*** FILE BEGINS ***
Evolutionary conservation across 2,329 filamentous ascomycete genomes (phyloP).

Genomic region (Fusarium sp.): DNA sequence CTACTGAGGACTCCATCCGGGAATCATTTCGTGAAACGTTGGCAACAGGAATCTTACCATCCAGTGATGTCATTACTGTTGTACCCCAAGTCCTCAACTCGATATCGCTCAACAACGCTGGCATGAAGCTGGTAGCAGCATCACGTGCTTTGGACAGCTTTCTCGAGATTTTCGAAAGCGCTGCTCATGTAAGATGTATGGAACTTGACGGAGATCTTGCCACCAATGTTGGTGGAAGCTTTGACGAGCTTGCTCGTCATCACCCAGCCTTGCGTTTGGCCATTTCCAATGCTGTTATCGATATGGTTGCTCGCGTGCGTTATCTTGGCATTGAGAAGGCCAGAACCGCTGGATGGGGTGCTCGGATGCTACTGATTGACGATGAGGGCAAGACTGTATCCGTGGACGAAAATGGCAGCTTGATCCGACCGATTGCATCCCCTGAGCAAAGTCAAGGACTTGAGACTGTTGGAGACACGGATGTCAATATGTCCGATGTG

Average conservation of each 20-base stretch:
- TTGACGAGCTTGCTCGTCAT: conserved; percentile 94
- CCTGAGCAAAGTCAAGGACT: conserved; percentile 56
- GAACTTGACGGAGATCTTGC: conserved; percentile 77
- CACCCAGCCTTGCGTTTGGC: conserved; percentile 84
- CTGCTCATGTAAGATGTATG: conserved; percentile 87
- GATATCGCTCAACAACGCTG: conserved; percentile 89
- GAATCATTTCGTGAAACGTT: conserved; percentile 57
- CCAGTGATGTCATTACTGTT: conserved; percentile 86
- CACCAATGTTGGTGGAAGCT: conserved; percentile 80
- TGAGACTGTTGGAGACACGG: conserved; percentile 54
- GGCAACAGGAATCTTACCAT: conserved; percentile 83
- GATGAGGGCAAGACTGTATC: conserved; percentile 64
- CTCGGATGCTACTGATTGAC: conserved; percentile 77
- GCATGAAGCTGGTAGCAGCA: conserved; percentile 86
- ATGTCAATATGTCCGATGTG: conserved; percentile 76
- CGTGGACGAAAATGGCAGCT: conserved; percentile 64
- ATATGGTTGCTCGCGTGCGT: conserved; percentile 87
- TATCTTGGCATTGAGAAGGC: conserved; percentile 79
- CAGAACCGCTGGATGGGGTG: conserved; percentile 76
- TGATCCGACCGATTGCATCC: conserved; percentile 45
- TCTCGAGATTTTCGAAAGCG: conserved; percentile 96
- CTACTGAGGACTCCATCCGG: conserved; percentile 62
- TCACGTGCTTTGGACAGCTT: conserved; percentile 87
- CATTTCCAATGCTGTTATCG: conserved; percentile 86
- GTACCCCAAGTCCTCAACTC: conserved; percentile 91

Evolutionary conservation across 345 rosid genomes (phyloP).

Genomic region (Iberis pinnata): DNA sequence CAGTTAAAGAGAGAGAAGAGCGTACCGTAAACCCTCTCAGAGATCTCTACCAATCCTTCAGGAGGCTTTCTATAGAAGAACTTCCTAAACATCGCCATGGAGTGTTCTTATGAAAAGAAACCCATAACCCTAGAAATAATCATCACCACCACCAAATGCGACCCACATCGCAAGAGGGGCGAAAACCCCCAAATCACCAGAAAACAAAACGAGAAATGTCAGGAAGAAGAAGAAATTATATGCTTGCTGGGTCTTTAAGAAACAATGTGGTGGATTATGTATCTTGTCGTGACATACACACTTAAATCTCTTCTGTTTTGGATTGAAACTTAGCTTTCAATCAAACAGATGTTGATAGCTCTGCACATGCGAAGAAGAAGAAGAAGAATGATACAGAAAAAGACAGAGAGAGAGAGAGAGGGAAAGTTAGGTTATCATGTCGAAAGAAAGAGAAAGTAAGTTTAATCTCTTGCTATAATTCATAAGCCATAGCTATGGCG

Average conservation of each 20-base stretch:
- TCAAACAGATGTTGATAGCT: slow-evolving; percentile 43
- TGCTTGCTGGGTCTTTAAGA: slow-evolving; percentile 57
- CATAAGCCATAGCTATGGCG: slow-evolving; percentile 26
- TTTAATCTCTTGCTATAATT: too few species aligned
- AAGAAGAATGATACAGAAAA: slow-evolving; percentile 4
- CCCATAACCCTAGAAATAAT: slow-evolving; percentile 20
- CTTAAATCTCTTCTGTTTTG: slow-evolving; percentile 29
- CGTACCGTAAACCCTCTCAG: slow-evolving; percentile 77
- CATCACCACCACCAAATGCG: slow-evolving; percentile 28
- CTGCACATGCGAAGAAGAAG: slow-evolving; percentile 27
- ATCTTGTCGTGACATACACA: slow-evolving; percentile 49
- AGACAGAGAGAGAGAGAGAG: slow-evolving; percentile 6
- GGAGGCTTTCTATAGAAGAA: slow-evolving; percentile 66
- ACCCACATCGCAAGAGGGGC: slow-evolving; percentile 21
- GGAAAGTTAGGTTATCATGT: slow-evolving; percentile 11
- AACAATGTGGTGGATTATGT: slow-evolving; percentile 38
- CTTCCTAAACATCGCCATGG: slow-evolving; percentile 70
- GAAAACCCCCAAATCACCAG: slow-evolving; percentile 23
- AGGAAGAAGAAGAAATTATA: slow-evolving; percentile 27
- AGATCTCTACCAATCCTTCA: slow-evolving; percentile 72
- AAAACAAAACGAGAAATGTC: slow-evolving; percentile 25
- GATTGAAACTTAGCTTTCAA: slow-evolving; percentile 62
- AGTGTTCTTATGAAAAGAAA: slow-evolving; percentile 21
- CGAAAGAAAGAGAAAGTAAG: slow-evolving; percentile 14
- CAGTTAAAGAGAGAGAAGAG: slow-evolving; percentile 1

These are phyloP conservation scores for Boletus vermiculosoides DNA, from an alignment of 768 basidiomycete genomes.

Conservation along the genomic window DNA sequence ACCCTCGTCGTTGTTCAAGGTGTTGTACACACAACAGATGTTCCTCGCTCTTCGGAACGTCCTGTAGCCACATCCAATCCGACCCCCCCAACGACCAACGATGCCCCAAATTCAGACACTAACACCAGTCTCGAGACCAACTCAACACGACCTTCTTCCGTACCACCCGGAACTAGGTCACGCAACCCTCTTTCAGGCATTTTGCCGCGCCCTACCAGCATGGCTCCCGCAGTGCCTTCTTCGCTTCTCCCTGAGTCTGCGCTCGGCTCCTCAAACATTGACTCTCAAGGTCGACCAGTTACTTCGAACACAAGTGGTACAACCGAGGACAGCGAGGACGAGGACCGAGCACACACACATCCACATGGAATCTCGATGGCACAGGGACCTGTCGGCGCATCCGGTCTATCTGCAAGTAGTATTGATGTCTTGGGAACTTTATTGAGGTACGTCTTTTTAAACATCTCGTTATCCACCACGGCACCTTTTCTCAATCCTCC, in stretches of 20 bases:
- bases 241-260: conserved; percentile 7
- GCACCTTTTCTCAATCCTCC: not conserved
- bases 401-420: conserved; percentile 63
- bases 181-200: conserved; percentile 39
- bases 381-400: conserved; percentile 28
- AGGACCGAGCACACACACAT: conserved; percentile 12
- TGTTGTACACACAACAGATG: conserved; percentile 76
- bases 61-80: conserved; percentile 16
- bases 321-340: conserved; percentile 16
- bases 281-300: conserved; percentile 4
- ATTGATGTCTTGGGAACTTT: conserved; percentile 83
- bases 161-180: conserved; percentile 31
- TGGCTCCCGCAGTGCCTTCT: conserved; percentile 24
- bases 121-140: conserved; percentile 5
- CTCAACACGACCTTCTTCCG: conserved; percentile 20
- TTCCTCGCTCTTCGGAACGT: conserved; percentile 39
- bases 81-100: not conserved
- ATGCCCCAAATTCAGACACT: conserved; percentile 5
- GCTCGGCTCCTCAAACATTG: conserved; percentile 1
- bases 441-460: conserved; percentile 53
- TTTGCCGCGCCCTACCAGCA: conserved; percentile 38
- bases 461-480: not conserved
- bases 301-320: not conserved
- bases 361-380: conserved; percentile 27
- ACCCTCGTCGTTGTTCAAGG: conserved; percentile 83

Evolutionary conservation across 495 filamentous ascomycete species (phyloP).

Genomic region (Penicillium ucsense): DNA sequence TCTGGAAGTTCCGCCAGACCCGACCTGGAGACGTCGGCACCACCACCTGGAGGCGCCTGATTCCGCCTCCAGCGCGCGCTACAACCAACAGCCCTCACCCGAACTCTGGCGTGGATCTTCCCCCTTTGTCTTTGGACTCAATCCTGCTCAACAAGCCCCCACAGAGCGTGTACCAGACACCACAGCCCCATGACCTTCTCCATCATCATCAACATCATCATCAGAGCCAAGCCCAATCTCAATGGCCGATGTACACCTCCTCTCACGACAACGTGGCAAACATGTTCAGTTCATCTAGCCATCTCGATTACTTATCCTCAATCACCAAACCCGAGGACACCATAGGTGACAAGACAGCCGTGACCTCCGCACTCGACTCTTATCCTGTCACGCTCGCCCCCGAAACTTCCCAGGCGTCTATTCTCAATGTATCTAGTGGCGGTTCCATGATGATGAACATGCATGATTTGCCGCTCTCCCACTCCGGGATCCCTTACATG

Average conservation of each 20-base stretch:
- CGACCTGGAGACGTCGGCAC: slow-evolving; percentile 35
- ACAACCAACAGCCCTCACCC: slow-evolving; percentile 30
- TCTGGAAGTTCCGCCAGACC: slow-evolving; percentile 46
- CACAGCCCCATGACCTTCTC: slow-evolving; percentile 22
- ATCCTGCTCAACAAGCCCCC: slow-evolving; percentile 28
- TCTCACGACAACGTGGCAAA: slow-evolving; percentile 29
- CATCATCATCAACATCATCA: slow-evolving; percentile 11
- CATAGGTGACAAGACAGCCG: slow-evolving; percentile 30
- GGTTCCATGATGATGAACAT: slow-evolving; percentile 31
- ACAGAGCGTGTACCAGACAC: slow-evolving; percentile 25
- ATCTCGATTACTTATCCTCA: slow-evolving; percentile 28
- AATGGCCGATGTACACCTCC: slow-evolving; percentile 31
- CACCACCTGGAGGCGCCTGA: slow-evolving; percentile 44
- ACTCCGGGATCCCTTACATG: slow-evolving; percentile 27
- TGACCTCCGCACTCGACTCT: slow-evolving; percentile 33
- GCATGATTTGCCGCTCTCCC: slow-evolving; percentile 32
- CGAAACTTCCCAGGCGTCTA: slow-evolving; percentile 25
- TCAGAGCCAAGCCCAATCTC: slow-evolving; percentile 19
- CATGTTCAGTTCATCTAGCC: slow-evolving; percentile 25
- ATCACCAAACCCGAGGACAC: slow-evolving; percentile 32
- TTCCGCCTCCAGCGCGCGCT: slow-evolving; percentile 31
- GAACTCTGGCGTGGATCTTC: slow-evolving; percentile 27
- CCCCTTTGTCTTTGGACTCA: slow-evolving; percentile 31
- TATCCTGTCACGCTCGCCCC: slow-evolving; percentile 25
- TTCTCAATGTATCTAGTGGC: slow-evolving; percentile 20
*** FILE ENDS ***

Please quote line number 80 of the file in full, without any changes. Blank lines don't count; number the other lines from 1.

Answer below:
- bases 461-480: not conserved